Mind jumble: Understanding chemo brain (Stanford Medicine):
Sarah Liu was treated for leukemia as a teenager. She attended her high school graduation on a four-hour pass from Lucile Packard Children’s Hospital Stanford and was bald under her white graduation cap, her arm bandaged where she’d been receiving chemotherapy drugs.
Liu survived cancer and the ordeal of her treatment, and for many years she thrived. But today, at 53, she struggles to remember the names of all the Stanford oncologists who helped her, though she reveres them for saving her life. Many years later, her childhood cancer treatments — chemotherapy and radiation — have left her brain muddled…She’s among the legions of cancer survivors suffering from chemo brain, a neurological disorder formally known as chemotherapy-related cognitive impairment…
Two of the major cancer treatments, radiation and chemotherapy, can lead to cognitive difficulties, though the impacts of cranial radiation tend to be more severe and to progress more rapidly … The majority of patients who overcome cancer experience the condition, which is marked by mental fogginess, slowed thinking, memory problems, inability to multitask and sometimes anxiety, said neuro-oncologist Michelle Monje, MD, PhD, an associate professor of neurology and neurological sciences at Stanford.
Monje’s latest studies, published in 2018 in Cell and last year in Neuron, have uncovered a cascade of cellular events caused by the common chemotherapy drug methotrexate that can disrupt brain function and cognitive abilities. Moreover, she and her colleagues have identified two molecules that can forestall the damage and restore normal brain processing, at least in mice.
Methotrexate Chemotherapy Induces Persistent Tri-glial Dysregulation that Underlies Chemotherapy-Related Cognitive Impairment (Cell)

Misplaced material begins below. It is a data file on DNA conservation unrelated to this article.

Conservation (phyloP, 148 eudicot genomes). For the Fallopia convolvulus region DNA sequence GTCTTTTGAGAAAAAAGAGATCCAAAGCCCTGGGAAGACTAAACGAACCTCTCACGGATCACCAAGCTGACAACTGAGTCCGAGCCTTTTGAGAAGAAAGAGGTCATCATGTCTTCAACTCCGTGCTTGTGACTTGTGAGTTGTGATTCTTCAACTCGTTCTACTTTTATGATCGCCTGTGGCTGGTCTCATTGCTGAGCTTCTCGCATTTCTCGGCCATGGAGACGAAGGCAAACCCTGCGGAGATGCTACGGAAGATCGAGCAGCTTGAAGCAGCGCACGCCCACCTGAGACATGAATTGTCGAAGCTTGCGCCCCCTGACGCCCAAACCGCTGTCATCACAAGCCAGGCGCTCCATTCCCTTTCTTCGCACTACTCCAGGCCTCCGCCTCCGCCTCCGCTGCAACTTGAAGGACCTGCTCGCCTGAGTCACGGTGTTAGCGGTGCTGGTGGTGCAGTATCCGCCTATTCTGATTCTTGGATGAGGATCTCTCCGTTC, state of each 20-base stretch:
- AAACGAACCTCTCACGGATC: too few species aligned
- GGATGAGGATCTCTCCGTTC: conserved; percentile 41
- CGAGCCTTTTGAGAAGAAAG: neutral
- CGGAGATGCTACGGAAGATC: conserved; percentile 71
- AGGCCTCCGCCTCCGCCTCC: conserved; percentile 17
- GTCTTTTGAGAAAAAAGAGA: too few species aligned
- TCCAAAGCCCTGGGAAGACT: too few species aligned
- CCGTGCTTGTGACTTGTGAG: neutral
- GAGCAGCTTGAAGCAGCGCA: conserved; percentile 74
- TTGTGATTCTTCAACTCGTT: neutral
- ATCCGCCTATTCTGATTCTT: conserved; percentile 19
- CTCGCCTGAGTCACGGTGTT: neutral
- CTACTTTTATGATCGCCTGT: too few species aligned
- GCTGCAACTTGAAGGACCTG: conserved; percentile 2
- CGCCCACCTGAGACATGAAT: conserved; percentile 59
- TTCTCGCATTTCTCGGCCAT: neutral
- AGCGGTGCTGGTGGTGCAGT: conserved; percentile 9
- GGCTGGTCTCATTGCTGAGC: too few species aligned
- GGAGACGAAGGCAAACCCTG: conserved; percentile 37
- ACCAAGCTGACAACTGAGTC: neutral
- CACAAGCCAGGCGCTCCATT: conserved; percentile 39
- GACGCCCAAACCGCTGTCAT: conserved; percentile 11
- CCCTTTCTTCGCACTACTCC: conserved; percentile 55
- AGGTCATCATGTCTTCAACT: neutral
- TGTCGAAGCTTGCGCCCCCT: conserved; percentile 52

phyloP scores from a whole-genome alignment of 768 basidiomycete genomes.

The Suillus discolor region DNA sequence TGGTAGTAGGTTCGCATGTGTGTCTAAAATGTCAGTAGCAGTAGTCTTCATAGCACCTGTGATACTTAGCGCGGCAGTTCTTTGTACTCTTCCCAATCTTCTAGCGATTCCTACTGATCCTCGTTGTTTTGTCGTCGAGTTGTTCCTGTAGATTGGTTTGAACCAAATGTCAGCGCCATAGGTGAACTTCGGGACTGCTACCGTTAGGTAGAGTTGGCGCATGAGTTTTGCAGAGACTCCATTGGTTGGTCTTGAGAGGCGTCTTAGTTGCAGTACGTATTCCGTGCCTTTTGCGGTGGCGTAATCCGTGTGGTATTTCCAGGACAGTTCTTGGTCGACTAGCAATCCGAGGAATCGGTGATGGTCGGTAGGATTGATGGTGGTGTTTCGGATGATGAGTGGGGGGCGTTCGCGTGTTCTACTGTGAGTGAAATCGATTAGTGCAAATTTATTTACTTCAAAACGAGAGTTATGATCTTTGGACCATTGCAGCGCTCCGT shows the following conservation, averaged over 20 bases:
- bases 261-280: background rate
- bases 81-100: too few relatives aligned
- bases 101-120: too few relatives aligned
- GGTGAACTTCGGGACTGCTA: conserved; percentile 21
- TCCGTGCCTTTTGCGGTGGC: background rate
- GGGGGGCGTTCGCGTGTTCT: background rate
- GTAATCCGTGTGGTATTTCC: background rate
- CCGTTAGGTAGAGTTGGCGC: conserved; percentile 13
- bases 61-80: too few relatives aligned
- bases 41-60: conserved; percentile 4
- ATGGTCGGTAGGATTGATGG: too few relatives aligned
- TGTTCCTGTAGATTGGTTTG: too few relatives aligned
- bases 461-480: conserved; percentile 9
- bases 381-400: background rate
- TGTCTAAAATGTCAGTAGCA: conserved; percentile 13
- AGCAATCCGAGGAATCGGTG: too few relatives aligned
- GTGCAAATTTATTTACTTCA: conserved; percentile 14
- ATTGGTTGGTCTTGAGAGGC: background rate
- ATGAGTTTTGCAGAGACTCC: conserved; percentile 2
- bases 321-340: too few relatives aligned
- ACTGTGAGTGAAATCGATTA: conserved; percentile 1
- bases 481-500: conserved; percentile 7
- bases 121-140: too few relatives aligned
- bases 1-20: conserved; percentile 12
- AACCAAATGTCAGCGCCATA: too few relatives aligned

- Summary: Chemotherapy results in a frequent yet poorly understood syndrome of long-term neurological deficits. Neural precursor cell dysfunction and white matter dysfunction are thought to contribute to this debilitating syndrome. Here, we demonstrate persistent depletion of oligodendrocyte lineage cells in humans who received chemotherapy. Developing a mouse model of methotrexate chemotherapy-induced neurological dysfunction, we find a similar depletion of white matter OPCs, increased but incomplete OPC differentiation, and a persistent deficit in myelination. OPCs from chemotherapy-naive mice similarly exhibit increased differentiation when transplanted into the microenvironment of previously methotrexate-exposed brains, indicating an underlying microenvironmental perturbation. Methotrexate results in persistent activation of microglia and subsequent astrocyte activation that is dependent on inflammatory microglia. Microglial depletion normalizes oligodendroglial lineage dynamics, myelin microstructure, and cognitive behavior after methotrexate chemotherapy. These findings indicate that methotrexate chemotherapy exposure is associated with persistent tri-glial dysregulation and identify inflammatory microglia as a therapeutic target to abrogate chemotherapy-related cognitive impairment.
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